Here’s a list of DOs and DON’Ts so that everyone in the theater can enjoy the opera:

SHOW SOME R.E.S.P.E.C.T. Unlike actors on television or in the movies, performers onstage are very aware of the audience. They want to share their love of performing with you. Everything you do in the audience affects what happens on stage. You can show them how much you appreciate their work and the opportunity to come to the rehearsal by being as quiet as possible. Show your respect for the cast, musicians, the production team, and everyone in the theater by not talking. Give the artists and the production your full attention!

Please Do...

the bathrooms before the rehearsal begins or › atUse intermission.

› Enter and exit the theater in an orderly fashion. › Turn off your cell phones and all electronic devices. Applaud after the arias; you can shout “Bravo!” for the › men and “Brava!” for the women.

the rehearsal. You’ve worked too hard preparing › forEnjoy the rehearsal not to!

› › › › › › ›

Don’t Forget... No food, gum or beverages are allowed inside the theater. Photographs or video footage may not be taken during the performance. No talking or whispering during the performance. No shoving, jumping, running, or spitting in the theater. Please obey the theater ushers and staff. Keep all objects to yourself. If you throw something, you might hurt someone and cause a disruption in the rehearsal. It is grounds for removal from the auditorium. MAKE YOUR SCHOOL PROUD!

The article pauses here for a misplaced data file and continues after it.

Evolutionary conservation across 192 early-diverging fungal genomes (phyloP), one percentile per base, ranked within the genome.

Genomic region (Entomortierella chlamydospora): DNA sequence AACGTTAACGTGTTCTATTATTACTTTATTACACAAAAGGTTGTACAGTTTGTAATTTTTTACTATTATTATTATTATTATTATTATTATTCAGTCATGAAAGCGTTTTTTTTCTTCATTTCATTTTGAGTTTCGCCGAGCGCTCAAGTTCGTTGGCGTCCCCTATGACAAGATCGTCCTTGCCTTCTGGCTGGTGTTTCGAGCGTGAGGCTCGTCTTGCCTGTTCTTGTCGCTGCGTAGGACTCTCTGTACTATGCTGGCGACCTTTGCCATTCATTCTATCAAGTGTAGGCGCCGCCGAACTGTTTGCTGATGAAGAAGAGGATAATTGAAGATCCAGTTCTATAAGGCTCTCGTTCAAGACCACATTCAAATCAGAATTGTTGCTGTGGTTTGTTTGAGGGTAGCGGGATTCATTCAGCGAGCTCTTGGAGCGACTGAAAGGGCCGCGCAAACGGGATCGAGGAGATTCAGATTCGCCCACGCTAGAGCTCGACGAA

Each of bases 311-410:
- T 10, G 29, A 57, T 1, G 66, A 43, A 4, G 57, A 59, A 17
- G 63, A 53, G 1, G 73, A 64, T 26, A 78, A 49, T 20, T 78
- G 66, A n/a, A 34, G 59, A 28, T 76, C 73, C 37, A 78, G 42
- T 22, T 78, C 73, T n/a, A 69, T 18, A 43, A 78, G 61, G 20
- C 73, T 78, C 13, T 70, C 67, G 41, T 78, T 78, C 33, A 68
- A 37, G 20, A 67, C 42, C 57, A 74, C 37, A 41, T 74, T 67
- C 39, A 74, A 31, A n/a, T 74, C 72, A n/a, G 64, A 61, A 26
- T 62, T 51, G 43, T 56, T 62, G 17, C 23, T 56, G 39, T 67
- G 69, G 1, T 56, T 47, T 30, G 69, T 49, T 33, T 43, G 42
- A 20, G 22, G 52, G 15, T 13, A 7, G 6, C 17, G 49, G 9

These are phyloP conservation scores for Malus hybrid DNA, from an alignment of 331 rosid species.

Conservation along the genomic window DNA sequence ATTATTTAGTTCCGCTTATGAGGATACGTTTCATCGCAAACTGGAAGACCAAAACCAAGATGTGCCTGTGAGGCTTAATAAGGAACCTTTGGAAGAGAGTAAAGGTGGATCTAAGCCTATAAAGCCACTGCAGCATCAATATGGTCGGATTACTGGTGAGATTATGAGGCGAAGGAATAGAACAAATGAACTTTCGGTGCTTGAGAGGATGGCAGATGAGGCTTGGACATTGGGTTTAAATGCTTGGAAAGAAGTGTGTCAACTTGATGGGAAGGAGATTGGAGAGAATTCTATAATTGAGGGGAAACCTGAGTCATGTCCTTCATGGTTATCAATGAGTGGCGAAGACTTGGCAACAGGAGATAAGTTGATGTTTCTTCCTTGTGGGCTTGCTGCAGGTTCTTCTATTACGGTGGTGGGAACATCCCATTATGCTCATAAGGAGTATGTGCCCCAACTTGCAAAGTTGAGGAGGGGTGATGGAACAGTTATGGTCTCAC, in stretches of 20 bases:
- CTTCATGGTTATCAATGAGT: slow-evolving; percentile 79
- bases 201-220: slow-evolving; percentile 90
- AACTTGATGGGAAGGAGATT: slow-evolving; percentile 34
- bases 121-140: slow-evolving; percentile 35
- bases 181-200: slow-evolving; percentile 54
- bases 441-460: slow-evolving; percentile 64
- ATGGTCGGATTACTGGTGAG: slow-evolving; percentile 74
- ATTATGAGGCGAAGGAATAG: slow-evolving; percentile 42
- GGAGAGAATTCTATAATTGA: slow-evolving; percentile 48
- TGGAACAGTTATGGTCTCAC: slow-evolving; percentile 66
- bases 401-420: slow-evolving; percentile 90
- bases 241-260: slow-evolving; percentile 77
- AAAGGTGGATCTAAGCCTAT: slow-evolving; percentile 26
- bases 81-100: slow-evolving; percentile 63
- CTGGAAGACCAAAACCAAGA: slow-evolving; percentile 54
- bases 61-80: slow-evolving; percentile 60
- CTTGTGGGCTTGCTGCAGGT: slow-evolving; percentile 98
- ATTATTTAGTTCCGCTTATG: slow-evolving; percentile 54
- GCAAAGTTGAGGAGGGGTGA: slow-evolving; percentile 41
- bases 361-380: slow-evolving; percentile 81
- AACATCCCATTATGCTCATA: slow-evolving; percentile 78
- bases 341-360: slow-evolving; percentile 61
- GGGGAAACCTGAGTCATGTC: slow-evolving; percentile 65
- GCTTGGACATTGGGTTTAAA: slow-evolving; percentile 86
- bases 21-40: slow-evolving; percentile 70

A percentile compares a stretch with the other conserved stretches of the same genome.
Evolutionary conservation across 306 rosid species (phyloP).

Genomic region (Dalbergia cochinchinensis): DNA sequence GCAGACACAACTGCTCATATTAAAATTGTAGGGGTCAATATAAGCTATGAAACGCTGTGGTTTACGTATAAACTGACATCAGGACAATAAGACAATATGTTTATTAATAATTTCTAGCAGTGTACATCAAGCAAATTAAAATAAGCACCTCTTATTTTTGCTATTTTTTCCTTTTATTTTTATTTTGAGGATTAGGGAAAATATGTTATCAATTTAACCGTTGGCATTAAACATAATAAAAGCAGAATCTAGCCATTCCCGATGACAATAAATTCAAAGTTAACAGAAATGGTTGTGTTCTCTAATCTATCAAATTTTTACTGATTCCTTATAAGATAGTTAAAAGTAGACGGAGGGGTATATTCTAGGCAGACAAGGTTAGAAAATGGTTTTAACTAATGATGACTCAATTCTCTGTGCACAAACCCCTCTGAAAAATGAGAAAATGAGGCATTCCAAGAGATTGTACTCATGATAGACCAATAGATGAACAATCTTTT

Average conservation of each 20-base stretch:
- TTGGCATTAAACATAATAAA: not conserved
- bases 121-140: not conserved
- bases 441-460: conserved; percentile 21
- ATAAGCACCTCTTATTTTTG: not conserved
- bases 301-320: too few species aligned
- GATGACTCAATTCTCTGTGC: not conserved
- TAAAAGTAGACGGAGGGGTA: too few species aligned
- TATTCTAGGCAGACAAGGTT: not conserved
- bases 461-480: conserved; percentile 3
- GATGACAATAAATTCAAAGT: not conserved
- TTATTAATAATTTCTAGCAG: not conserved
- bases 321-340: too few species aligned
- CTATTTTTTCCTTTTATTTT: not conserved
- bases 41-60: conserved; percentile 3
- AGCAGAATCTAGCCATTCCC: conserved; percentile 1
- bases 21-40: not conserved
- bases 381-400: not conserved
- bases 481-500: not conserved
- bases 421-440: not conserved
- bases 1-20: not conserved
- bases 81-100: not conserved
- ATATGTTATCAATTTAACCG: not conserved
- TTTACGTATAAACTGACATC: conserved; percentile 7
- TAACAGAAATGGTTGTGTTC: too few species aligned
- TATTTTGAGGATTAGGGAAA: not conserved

Opera Online! You might study music in your schools or take lessons privately. But where do you go if you want to learn more about Manon Lescaut, opera singers, opera-related topics and experience opera more frequently? Visit OCP’s website at: http://www.operaphila.org/current-production-guides Here you can find more information about Manon Lescaut and all the operas presented by the Opera Company, for FREE!

Opera Right in Your Email Inbox! Another great way to learn more is to sign up for the free weekly Sounds of Learning™ email list. Email your name, school and age to education@operaphila.org and each week we’ll send you an opera video “clip of the week” with famous opera singers singing great arias and ensembles all throughout the summer. Some will be funny, some will be thrilling, some will be dramatic, and all will be exciting! Also included in the email will be the website of the week. We’ll feature links to singers’ websites, music links, other great music and opera websites. You can build a whole library of video clips to go back to again and again! Share the clips and links with your family and friends.